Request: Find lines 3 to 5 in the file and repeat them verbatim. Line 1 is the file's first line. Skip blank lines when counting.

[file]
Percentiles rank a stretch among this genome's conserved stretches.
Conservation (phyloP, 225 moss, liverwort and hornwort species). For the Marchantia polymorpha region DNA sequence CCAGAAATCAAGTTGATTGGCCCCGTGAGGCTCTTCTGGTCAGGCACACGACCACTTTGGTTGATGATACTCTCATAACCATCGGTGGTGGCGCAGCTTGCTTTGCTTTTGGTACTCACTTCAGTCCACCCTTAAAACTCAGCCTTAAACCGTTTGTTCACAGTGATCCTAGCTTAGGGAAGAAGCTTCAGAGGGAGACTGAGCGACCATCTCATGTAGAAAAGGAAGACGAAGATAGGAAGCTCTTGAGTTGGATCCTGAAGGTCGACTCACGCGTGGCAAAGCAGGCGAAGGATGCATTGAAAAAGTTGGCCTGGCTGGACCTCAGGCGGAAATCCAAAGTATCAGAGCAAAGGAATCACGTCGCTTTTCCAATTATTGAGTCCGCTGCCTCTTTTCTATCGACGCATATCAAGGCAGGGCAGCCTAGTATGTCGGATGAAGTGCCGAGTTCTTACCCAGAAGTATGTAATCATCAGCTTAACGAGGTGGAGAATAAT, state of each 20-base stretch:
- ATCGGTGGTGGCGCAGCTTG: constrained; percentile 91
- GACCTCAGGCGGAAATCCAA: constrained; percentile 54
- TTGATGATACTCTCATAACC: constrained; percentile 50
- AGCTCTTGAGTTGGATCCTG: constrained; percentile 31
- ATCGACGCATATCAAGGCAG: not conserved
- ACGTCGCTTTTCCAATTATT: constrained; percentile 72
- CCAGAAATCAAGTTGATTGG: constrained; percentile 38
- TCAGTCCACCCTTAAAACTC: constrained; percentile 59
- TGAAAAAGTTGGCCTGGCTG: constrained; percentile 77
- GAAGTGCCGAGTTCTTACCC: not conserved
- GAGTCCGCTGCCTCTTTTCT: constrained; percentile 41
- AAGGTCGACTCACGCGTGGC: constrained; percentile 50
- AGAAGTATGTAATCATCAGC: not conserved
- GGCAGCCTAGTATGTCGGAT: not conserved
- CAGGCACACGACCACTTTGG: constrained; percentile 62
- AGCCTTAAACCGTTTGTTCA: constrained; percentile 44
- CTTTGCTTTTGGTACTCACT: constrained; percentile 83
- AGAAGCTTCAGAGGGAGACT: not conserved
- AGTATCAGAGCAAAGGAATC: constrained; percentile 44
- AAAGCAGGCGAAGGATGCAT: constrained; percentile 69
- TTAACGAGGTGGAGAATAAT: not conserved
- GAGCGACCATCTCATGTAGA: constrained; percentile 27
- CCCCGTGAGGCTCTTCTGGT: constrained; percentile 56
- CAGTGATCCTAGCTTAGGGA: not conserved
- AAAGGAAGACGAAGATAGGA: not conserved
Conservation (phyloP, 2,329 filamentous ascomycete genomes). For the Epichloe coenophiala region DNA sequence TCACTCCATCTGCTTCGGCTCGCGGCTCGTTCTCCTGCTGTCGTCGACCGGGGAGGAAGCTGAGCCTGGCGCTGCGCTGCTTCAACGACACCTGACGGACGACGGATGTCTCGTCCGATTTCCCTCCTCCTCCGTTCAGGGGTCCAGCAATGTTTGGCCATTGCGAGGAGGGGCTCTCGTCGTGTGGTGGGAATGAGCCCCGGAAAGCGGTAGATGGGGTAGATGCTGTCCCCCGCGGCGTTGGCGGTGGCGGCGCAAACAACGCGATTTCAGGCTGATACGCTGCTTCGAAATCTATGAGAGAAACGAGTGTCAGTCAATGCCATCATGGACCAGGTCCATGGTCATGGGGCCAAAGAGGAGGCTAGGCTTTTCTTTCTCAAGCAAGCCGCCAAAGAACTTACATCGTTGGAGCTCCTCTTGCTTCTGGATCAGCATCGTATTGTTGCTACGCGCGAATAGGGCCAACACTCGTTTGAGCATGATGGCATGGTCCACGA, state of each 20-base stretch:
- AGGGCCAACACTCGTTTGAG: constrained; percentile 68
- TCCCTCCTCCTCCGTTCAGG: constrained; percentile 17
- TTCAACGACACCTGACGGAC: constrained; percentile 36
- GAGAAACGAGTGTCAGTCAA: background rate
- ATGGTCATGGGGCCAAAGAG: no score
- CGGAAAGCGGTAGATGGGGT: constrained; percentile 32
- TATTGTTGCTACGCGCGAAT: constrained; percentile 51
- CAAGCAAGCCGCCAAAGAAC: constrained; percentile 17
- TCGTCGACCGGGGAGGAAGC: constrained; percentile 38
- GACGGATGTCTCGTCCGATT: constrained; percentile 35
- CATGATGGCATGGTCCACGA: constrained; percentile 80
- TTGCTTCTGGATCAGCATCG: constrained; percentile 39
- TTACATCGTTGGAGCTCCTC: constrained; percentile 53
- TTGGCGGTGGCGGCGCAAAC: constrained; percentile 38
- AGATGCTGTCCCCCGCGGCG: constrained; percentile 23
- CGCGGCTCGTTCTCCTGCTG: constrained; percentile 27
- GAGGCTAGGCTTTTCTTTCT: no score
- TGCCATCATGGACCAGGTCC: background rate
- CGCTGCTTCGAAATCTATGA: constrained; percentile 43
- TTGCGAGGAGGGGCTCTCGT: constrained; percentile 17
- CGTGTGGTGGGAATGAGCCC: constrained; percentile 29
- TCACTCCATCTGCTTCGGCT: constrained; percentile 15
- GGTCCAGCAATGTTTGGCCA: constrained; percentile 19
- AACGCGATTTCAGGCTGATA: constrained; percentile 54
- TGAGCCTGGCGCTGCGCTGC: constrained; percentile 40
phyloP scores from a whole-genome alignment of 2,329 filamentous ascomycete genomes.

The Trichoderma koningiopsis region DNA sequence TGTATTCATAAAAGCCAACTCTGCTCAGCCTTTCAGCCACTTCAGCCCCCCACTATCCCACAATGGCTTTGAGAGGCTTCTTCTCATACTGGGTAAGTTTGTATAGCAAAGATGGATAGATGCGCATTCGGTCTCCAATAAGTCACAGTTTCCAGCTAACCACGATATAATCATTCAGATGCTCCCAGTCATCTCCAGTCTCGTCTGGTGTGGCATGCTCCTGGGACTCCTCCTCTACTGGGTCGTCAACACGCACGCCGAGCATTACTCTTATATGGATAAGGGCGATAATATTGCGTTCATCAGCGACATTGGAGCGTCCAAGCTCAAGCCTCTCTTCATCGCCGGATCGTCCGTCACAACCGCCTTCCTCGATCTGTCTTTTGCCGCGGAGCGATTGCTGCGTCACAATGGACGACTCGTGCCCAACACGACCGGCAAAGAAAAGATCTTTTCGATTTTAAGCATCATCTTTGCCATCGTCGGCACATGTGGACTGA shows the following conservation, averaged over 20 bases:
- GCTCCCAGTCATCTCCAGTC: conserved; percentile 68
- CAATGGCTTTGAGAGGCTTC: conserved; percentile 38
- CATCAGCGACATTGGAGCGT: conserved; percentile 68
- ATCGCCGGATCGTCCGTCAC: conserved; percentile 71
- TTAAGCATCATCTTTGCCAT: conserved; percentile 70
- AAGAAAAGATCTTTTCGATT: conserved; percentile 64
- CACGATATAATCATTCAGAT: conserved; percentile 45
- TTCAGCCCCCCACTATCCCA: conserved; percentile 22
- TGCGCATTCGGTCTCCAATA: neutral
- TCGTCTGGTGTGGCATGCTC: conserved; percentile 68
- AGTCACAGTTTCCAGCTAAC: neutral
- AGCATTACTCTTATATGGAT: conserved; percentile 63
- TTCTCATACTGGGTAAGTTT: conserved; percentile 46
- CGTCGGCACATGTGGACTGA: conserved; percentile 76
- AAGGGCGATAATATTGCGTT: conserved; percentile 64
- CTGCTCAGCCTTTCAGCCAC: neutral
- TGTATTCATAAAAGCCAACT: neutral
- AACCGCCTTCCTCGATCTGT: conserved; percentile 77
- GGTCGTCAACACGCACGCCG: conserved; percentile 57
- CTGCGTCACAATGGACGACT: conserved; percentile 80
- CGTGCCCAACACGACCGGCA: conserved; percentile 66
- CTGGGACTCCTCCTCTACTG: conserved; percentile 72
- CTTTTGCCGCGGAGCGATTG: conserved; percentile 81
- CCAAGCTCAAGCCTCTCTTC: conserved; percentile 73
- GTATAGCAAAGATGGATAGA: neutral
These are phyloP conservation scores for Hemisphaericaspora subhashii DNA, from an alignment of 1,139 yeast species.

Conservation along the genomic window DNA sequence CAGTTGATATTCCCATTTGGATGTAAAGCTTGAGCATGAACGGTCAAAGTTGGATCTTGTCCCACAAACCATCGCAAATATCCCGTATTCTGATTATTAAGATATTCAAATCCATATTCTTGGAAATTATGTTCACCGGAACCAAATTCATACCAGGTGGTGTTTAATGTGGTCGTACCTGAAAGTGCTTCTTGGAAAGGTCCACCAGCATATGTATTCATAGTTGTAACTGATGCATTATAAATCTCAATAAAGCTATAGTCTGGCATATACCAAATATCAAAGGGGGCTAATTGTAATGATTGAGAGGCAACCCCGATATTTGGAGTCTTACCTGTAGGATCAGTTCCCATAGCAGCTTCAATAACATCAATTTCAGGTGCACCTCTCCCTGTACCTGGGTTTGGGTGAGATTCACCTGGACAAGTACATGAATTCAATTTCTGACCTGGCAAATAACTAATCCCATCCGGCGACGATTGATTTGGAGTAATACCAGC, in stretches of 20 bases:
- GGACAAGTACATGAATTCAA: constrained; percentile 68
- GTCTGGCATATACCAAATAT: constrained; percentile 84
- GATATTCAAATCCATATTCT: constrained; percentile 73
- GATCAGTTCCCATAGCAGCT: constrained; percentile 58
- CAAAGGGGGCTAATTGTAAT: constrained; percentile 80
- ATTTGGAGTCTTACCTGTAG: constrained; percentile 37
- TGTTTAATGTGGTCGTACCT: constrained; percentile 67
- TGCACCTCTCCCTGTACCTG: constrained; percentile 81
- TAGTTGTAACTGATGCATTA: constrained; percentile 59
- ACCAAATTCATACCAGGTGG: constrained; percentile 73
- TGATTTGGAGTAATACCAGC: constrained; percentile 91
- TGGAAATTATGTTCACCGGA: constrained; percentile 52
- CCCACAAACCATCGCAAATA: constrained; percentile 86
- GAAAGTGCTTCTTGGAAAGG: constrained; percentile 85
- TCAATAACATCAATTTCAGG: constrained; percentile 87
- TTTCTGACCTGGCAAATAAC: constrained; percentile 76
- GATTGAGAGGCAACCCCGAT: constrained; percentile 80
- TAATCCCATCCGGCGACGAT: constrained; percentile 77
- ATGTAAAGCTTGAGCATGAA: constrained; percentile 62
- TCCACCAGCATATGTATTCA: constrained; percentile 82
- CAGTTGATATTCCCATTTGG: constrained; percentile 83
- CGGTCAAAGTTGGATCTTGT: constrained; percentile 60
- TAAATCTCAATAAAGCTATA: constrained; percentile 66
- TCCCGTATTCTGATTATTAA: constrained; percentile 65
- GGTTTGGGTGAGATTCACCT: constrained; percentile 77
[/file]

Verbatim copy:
- ATCGGTGGTGGCGCAGCTTG: constrained; percentile 91
- GACCTCAGGCGGAAATCCAA: constrained; percentile 54
- TTGATGATACTCTCATAACC: constrained; percentile 50